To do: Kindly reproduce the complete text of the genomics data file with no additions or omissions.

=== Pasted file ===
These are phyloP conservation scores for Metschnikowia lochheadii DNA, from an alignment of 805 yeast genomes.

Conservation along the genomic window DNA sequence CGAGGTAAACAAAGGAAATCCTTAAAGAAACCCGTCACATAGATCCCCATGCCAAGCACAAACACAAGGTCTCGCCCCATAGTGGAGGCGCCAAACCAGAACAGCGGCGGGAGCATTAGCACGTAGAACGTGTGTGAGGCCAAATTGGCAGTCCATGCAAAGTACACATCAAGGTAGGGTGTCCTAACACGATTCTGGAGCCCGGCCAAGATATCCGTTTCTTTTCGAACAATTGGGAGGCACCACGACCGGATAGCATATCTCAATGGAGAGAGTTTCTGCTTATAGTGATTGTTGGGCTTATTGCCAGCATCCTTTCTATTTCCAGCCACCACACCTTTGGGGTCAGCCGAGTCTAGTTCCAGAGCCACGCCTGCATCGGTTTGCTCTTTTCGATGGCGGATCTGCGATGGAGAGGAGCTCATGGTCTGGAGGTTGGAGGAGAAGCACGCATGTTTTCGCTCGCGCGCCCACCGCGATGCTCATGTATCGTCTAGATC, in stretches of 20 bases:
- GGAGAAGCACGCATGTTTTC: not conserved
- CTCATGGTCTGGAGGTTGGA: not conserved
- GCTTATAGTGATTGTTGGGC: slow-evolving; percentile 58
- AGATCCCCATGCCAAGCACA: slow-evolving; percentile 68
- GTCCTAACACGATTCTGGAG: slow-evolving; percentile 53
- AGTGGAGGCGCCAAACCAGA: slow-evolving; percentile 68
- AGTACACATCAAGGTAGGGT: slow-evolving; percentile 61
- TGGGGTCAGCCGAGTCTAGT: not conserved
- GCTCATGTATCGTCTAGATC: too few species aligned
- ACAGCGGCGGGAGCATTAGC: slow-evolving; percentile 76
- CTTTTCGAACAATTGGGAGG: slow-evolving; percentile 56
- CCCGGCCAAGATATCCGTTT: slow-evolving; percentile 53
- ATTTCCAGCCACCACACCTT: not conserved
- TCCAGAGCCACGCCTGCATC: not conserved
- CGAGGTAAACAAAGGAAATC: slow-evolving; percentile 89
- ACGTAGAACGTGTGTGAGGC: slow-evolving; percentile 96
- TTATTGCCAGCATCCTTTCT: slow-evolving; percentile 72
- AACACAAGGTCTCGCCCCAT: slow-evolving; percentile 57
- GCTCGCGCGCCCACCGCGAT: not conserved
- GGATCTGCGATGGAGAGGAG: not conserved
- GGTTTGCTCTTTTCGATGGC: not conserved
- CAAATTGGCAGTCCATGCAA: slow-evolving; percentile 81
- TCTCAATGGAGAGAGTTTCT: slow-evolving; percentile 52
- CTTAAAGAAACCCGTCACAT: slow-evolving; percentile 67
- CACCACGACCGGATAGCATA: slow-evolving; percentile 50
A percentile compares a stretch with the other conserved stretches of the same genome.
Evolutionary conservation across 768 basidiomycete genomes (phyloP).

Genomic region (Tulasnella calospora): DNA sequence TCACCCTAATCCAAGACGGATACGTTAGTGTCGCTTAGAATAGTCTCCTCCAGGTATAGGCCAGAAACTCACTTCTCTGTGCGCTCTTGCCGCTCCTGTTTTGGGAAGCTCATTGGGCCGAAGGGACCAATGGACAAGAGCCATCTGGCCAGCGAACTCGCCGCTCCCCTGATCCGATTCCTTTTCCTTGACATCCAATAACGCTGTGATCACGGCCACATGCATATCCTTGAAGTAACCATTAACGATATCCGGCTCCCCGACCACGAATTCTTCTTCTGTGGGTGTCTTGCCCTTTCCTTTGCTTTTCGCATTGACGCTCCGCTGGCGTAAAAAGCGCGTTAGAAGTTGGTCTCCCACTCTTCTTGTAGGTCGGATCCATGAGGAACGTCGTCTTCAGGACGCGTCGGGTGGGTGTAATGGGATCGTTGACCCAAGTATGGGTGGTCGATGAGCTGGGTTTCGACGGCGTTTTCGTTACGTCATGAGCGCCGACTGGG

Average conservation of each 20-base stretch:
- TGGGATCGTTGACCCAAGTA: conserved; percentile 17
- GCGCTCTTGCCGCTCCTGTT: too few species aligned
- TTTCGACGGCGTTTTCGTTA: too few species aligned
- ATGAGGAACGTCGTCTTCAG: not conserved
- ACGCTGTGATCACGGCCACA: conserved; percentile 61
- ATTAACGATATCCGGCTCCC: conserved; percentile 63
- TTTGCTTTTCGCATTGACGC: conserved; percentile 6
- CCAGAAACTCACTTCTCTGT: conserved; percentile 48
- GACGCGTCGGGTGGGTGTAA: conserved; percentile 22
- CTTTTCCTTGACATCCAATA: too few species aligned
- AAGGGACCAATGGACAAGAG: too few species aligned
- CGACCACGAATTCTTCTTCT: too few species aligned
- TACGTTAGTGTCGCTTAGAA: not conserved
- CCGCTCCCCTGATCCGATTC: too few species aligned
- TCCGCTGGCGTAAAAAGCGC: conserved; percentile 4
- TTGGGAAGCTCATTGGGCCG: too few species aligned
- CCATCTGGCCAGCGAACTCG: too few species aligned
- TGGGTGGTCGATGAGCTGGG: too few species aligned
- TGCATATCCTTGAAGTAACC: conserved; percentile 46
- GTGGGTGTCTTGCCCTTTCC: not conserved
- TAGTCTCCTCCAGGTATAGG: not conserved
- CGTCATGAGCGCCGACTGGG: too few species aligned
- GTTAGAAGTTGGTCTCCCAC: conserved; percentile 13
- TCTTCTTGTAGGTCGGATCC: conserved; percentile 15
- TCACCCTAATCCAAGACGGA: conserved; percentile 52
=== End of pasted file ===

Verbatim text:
These are phyloP conservation scores for Metschnikowia lochheadii DNA, from an alignment of 805 yeast genomes.

Conservation along the genomic window DNA sequence CGAGGTAAACAAAGGAAATCCTTAAAGAAACCCGTCACATAGATCCCCATGCCAAGCACAAACACAAGGTCTCGCCCCATAGTGGAGGCGCCAAACCAGAACAGCGGCGGGAGCATTAGCACGTAGAACGTGTGTGAGGCCAAATTGGCAGTCCATGCAAAGTACACATCAAGGTAGGGTGTCCTAACACGATTCTGGAGCCCGGCCAAGATATCCGTTTCTTTTCGAACAATTGGGAGGCACCACGACCGGATAGCATATCTCAATGGAGAGAGTTTCTGCTTATAGTGATTGTTGGGCTTATTGCCAGCATCCTTTCTATTTCCAGCCACCACACCTTTGGGGTCAGCCGAGTCTAGTTCCAGAGCCACGCCTGCATCGGTTTGCTCTTTTCGATGGCGGATCTGCGATGGAGAGGAGCTCATGGTCTGGAGGTTGGAGGAGAAGCACGCATGTTTTCGCTCGCGCGCCCACCGCGATGCTCATGTATCGTCTAGATC, in stretches of 20 bases:
- GGAGAAGCACGCATGTTTTC: not conserved
- CTCATGGTCTGGAGGTTGGA: not conserved
- GCTTATAGTGATTGTTGGGC: slow-evolving; percentile 58
- AGATCCCCATGCCAAGCACA: slow-evolving; percentile 68
- GTCCTAACACGATTCTGGAG: slow-evolving; percentile 53
- AGTGGAGGCGCCAAACCAGA: slow-evolving; percentile 68
- AGTACACATCAAGGTAGGGT: slow-evolving; percentile 61
- TGGGGTCAGCCGAGTCTAGT: not conserved
- GCTCATGTATCGTCTAGATC: too few species aligned
- ACAGCGGCGGGAGCATTAGC: slow-evolving; percentile 76
- CTTTTCGAACAATTGGGAGG: slow-evolving; percentile 56
- CCCGGCCAAGATATCCGTTT: slow-evolving; percentile 53
- ATTTCCAGCCACCACACCTT: not conserved
- TCCAGAGCCACGCCTGCATC: not conserved
- CGAGGTAAACAAAGGAAATC: slow-evolving; percentile 89
- ACGTAGAACGTGTGTGAGGC: slow-evolving; percentile 96
- TTATTGCCAGCATCCTTTCT: slow-evolving; percentile 72
- AACACAAGGTCTCGCCCCAT: slow-evolving; percentile 57
- GCTCGCGCGCCCACCGCGAT: not conserved
- GGATCTGCGATGGAGAGGAG: not conserved
- GGTTTGCTCTTTTCGATGGC: not conserved
- CAAATTGGCAGTCCATGCAA: slow-evolving; percentile 81
- TCTCAATGGAGAGAGTTTCT: slow-evolving; percentile 52
- CTTAAAGAAACCCGTCACAT: slow-evolving; percentile 67
- CACCACGACCGGATAGCATA: slow-evolving; percentile 50
A percentile compares a stretch with the other conserved stretches of the same genome.
Evolutionary conservation across 768 basidiomycete genomes (phyloP).

Genomic region (Tulasnella calospora): DNA sequence TCACCCTAATCCAAGACGGATACGTTAGTGTCGCTTAGAATAGTCTCCTCCAGGTATAGGCCAGAAACTCACTTCTCTGTGCGCTCTTGCCGCTCCTGTTTTGGGAAGCTCATTGGGCCGAAGGGACCAATGGACAAGAGCCATCTGGCCAGCGAACTCGCCGCTCCCCTGATCCGATTCCTTTTCCTTGACATCCAATAACGCTGTGATCACGGCCACATGCATATCCTTGAAGTAACCATTAACGATATCCGGCTCCCCGACCACGAATTCTTCTTCTGTGGGTGTCTTGCCCTTTCCTTTGCTTTTCGCATTGACGCTCCGCTGGCGTAAAAAGCGCGTTAGAAGTTGGTCTCCCACTCTTCTTGTAGGTCGGATCCATGAGGAACGTCGTCTTCAGGACGCGTCGGGTGGGTGTAATGGGATCGTTGACCCAAGTATGGGTGGTCGATGAGCTGGGTTTCGACGGCGTTTTCGTTACGTCATGAGCGCCGACTGGG

Average conservation of each 20-base stretch:
- TGGGATCGTTGACCCAAGTA: conserved; percentile 17
- GCGCTCTTGCCGCTCCTGTT: too few species aligned
- TTTCGACGGCGTTTTCGTTA: too few species aligned
- ATGAGGAACGTCGTCTTCAG: not conserved
- ACGCTGTGATCACGGCCACA: conserved; percentile 61
- ATTAACGATATCCGGCTCCC: conserved; percentile 63
- TTTGCTTTTCGCATTGACGC: conserved; percentile 6
- CCAGAAACTCACTTCTCTGT: conserved; percentile 48
- GACGCGTCGGGTGGGTGTAA: conserved; percentile 22
- CTTTTCCTTGACATCCAATA: too few species aligned
- AAGGGACCAATGGACAAGAG: too few species aligned
- CGACCACGAATTCTTCTTCT: too few species aligned
- TACGTTAGTGTCGCTTAGAA: not conserved
- CCGCTCCCCTGATCCGATTC: too few species aligned
- TCCGCTGGCGTAAAAAGCGC: conserved; percentile 4
- TTGGGAAGCTCATTGGGCCG: too few species aligned
- CCATCTGGCCAGCGAACTCG: too few species aligned
- TGGGTGGTCGATGAGCTGGG: too few species aligned
- TGCATATCCTTGAAGTAACC: conserved; percentile 46
- GTGGGTGTCTTGCCCTTTCC: not conserved
- TAGTCTCCTCCAGGTATAGG: not conserved
- CGTCATGAGCGCCGACTGGG: too few species aligned
- GTTAGAAGTTGGTCTCCCAC: conserved; percentile 13
- TCTTCTTGTAGGTCGGATCC: conserved; percentile 15
- TCACCCTAATCCAAGACGGA: conserved; percentile 52